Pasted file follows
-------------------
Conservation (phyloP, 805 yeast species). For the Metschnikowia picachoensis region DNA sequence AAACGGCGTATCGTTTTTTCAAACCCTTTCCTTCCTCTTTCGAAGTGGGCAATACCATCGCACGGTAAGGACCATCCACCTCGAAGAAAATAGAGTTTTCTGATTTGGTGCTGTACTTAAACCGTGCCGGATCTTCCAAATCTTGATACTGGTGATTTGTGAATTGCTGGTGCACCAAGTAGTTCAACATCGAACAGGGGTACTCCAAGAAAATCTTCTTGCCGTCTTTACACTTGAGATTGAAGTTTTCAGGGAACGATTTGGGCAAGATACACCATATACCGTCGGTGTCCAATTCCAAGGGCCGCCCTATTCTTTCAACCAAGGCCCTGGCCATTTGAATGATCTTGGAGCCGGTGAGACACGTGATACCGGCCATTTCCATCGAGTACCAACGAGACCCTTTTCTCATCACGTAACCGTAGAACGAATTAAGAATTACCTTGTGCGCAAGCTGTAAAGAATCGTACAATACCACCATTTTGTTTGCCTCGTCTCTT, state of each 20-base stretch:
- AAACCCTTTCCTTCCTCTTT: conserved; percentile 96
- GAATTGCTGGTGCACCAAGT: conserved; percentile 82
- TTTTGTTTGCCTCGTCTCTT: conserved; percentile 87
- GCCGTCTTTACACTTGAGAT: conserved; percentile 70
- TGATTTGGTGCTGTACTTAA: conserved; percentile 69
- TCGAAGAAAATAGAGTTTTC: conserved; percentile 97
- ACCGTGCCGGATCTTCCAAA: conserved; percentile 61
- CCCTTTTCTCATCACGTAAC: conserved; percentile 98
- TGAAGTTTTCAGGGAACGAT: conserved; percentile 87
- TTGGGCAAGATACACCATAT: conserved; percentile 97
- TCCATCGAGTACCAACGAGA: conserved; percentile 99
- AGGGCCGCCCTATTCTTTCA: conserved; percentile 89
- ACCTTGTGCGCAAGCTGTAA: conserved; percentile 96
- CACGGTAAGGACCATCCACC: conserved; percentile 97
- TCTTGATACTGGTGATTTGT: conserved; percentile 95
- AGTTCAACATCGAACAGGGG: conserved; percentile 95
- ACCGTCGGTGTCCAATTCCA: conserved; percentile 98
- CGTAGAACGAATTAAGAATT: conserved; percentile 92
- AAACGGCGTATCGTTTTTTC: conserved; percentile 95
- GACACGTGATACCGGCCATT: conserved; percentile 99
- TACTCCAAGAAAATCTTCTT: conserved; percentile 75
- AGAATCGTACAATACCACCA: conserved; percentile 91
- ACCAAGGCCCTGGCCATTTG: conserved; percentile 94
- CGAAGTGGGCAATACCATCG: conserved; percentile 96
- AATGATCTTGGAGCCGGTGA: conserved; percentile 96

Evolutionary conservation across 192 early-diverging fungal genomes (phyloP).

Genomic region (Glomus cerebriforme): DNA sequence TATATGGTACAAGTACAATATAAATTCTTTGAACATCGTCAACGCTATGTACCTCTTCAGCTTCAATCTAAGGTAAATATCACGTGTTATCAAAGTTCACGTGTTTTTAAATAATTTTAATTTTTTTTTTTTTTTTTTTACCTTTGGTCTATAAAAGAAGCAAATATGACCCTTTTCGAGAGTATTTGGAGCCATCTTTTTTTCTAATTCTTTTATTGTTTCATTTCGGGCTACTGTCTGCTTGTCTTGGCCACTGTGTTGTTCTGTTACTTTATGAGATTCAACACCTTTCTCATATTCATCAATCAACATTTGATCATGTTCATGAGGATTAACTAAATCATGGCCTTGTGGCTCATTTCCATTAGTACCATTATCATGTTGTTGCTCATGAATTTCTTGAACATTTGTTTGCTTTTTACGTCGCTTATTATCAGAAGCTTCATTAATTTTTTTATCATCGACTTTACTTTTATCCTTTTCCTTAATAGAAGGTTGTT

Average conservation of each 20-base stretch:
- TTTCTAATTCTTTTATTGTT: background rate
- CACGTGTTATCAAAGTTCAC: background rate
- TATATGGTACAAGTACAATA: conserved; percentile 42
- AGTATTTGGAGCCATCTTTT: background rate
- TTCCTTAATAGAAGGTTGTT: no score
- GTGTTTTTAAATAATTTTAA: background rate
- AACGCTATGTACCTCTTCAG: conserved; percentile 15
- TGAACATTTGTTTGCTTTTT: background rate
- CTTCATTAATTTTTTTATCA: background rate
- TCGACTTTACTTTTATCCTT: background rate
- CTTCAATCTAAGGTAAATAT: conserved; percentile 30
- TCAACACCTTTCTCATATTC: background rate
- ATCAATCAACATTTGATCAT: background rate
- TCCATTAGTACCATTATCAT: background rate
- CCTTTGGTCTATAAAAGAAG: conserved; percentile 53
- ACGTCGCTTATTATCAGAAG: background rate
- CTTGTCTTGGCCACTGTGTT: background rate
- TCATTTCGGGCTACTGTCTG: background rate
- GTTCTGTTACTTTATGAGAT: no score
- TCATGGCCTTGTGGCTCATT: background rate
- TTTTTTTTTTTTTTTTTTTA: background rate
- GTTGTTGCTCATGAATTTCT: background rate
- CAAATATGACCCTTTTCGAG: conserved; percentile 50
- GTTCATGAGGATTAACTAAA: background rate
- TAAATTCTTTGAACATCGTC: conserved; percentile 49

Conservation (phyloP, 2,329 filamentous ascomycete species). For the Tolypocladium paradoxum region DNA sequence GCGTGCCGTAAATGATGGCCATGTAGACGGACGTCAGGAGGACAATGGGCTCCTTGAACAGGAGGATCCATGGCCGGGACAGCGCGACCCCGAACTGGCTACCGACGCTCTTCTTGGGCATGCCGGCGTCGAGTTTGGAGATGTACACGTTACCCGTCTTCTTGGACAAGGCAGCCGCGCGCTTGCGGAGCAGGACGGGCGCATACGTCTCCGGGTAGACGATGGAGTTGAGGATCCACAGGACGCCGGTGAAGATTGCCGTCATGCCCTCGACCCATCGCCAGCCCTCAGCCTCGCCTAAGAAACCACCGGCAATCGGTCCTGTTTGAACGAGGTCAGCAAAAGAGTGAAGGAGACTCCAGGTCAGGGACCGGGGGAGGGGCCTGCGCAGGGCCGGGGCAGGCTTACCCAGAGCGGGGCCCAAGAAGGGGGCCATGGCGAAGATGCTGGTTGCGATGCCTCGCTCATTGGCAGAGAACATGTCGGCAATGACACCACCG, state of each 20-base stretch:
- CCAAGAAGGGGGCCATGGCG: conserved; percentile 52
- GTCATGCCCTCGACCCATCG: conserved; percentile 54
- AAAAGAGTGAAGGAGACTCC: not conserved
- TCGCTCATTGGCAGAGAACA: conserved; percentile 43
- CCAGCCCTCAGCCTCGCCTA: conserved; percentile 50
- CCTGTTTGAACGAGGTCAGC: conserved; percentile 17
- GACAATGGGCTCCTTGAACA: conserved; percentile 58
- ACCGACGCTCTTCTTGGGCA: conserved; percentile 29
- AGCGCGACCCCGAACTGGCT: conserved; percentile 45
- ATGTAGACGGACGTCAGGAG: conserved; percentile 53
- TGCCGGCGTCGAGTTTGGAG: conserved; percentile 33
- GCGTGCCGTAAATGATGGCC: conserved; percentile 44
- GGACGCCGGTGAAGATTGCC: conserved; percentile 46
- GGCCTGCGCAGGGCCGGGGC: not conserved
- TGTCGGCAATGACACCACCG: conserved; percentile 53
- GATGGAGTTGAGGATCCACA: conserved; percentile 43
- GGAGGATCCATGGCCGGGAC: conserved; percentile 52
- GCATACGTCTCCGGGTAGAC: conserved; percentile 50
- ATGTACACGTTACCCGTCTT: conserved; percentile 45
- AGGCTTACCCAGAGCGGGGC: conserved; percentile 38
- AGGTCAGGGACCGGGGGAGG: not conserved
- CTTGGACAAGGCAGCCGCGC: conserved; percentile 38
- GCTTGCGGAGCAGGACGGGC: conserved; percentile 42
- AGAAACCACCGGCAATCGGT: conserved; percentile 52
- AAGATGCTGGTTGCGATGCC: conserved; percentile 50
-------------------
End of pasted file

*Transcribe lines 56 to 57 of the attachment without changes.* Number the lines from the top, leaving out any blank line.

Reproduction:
- CCAAGAAGGGGGCCATGGCG: conserved; percentile 52
- GTCATGCCCTCGACCCATCG: conserved; percentile 54